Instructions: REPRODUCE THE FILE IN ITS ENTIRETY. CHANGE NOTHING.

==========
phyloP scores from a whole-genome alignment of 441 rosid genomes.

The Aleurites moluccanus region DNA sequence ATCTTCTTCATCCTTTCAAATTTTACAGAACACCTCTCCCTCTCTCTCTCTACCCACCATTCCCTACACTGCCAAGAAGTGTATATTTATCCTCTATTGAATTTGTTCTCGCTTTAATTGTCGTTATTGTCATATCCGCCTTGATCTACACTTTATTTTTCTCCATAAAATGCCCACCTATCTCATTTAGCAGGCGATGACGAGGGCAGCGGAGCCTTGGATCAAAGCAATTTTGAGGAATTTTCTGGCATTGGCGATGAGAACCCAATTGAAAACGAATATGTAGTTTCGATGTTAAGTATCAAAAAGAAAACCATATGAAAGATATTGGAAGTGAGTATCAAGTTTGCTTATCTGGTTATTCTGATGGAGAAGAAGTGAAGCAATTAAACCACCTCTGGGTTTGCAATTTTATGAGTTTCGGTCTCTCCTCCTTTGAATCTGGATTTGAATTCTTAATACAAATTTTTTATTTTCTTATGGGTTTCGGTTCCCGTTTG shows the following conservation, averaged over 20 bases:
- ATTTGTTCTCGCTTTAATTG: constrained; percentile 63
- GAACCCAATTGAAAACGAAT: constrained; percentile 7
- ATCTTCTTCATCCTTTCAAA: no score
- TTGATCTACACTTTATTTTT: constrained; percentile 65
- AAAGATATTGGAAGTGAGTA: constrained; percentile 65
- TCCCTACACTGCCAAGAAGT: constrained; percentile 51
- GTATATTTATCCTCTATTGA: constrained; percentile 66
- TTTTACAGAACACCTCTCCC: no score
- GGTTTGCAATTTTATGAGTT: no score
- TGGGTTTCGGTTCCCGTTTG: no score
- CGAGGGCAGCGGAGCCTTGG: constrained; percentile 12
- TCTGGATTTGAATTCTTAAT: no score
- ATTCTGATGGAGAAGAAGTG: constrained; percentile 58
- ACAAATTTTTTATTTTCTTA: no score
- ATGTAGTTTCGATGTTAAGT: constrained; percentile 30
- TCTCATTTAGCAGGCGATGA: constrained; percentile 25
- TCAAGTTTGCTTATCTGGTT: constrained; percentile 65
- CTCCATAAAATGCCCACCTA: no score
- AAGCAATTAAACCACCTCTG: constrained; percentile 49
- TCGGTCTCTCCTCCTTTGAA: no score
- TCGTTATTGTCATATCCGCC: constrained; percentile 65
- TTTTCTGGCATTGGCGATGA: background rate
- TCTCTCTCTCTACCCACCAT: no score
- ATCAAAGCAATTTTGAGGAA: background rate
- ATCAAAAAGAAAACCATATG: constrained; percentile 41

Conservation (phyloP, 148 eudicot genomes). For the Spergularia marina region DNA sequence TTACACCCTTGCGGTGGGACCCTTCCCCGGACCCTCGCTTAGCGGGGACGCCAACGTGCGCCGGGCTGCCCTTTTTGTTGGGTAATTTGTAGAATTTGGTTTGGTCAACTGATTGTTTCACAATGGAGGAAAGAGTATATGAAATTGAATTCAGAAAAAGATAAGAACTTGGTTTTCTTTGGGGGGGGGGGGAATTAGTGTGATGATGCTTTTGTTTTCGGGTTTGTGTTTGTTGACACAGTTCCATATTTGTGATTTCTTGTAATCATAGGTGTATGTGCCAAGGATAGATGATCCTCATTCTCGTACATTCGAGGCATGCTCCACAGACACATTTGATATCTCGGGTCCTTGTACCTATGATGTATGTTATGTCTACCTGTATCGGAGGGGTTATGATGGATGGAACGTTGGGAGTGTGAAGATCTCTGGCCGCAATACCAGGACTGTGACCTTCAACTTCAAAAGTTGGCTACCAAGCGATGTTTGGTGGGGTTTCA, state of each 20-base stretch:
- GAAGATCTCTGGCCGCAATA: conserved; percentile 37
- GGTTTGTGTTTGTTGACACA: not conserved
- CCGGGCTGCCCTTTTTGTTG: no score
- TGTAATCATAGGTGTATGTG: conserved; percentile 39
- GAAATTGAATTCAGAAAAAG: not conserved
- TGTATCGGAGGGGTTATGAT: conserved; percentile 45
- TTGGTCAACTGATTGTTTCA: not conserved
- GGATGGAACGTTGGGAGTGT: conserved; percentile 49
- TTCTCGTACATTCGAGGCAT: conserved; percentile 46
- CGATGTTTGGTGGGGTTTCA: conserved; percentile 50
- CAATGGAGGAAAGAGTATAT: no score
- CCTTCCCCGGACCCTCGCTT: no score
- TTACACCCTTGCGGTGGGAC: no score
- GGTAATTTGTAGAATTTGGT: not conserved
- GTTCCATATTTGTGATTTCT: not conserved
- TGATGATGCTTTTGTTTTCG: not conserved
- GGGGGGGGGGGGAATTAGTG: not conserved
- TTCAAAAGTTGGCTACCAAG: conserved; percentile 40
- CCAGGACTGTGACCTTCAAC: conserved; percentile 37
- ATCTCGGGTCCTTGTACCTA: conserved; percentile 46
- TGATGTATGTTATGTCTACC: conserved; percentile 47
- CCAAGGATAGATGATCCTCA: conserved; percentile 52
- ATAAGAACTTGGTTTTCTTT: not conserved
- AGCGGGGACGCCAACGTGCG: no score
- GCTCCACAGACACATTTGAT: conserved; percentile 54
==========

phyloP scores from a whole-genome alignment of 441 rosid genomes.

The Aleurites moluccanus region DNA sequence ATCTTCTTCATCCTTTCAAATTTTACAGAACACCTCTCCCTCTCTCTCTCTACCCACCATTCCCTACACTGCCAAGAAGTGTATATTTATCCTCTATTGAATTTGTTCTCGCTTTAATTGTCGTTATTGTCATATCCGCCTTGATCTACACTTTATTTTTCTCCATAAAATGCCCACCTATCTCATTTAGCAGGCGATGACGAGGGCAGCGGAGCCTTGGATCAAAGCAATTTTGAGGAATTTTCTGGCATTGGCGATGAGAACCCAATTGAAAACGAATATGTAGTTTCGATGTTAAGTATCAAAAAGAAAACCATATGAAAGATATTGGAAGTGAGTATCAAGTTTGCTTATCTGGTTATTCTGATGGAGAAGAAGTGAAGCAATTAAACCACCTCTGGGTTTGCAATTTTATGAGTTTCGGTCTCTCCTCCTTTGAATCTGGATTTGAATTCTTAATACAAATTTTTTATTTTCTTATGGGTTTCGGTTCCCGTTTG shows the following conservation, averaged over 20 bases:
- ATTTGTTCTCGCTTTAATTG: constrained; percentile 63
- GAACCCAATTGAAAACGAAT: constrained; percentile 7
- ATCTTCTTCATCCTTTCAAA: no score
- TTGATCTACACTTTATTTTT: constrained; percentile 65
- AAAGATATTGGAAGTGAGTA: constrained; percentile 65
- TCCCTACACTGCCAAGAAGT: constrained; percentile 51
- GTATATTTATCCTCTATTGA: constrained; percentile 66
- TTTTACAGAACACCTCTCCC: no score
- GGTTTGCAATTTTATGAGTT: no score
- TGGGTTTCGGTTCCCGTTTG: no score
- CGAGGGCAGCGGAGCCTTGG: constrained; percentile 12
- TCTGGATTTGAATTCTTAAT: no score
- ATTCTGATGGAGAAGAAGTG: constrained; percentile 58
- ACAAATTTTTTATTTTCTTA: no score
- ATGTAGTTTCGATGTTAAGT: constrained; percentile 30
- TCTCATTTAGCAGGCGATGA: constrained; percentile 25
- TCAAGTTTGCTTATCTGGTT: constrained; percentile 65
- CTCCATAAAATGCCCACCTA: no score
- AAGCAATTAAACCACCTCTG: constrained; percentile 49
- TCGGTCTCTCCTCCTTTGAA: no score
- TCGTTATTGTCATATCCGCC: constrained; percentile 65
- TTTTCTGGCATTGGCGATGA: background rate
- TCTCTCTCTCTACCCACCAT: no score
- ATCAAAGCAATTTTGAGGAA: background rate
- ATCAAAAAGAAAACCATATG: constrained; percentile 41

Conservation (phyloP, 148 eudicot genomes). For the Spergularia marina region DNA sequence TTACACCCTTGCGGTGGGACCCTTCCCCGGACCCTCGCTTAGCGGGGACGCCAACGTGCGCCGGGCTGCCCTTTTTGTTGGGTAATTTGTAGAATTTGGTTTGGTCAACTGATTGTTTCACAATGGAGGAAAGAGTATATGAAATTGAATTCAGAAAAAGATAAGAACTTGGTTTTCTTTGGGGGGGGGGGGAATTAGTGTGATGATGCTTTTGTTTTCGGGTTTGTGTTTGTTGACACAGTTCCATATTTGTGATTTCTTGTAATCATAGGTGTATGTGCCAAGGATAGATGATCCTCATTCTCGTACATTCGAGGCATGCTCCACAGACACATTTGATATCTCGGGTCCTTGTACCTATGATGTATGTTATGTCTACCTGTATCGGAGGGGTTATGATGGATGGAACGTTGGGAGTGTGAAGATCTCTGGCCGCAATACCAGGACTGTGACCTTCAACTTCAAAAGTTGGCTACCAAGCGATGTTTGGTGGGGTTTCA, state of each 20-base stretch:
- GAAGATCTCTGGCCGCAATA: conserved; percentile 37
- GGTTTGTGTTTGTTGACACA: not conserved
- CCGGGCTGCCCTTTTTGTTG: no score
- TGTAATCATAGGTGTATGTG: conserved; percentile 39
- GAAATTGAATTCAGAAAAAG: not conserved
- TGTATCGGAGGGGTTATGAT: conserved; percentile 45
- TTGGTCAACTGATTGTTTCA: not conserved
- GGATGGAACGTTGGGAGTGT: conserved; percentile 49
- TTCTCGTACATTCGAGGCAT: conserved; percentile 46
- CGATGTTTGGTGGGGTTTCA: conserved; percentile 50
- CAATGGAGGAAAGAGTATAT: no score
- CCTTCCCCGGACCCTCGCTT: no score
- TTACACCCTTGCGGTGGGAC: no score
- GGTAATTTGTAGAATTTGGT: not conserved
- GTTCCATATTTGTGATTTCT: not conserved
- TGATGATGCTTTTGTTTTCG: not conserved
- GGGGGGGGGGGGAATTAGTG: not conserved
- TTCAAAAGTTGGCTACCAAG: conserved; percentile 40
- CCAGGACTGTGACCTTCAAC: conserved; percentile 37
- ATCTCGGGTCCTTGTACCTA: conserved; percentile 46
- TGATGTATGTTATGTCTACC: conserved; percentile 47
- CCAAGGATAGATGATCCTCA: conserved; percentile 52
- ATAAGAACTTGGTTTTCTTT: not conserved
- AGCGGGGACGCCAACGTGCG: no score
- GCTCCACAGACACATTTGAT: conserved; percentile 54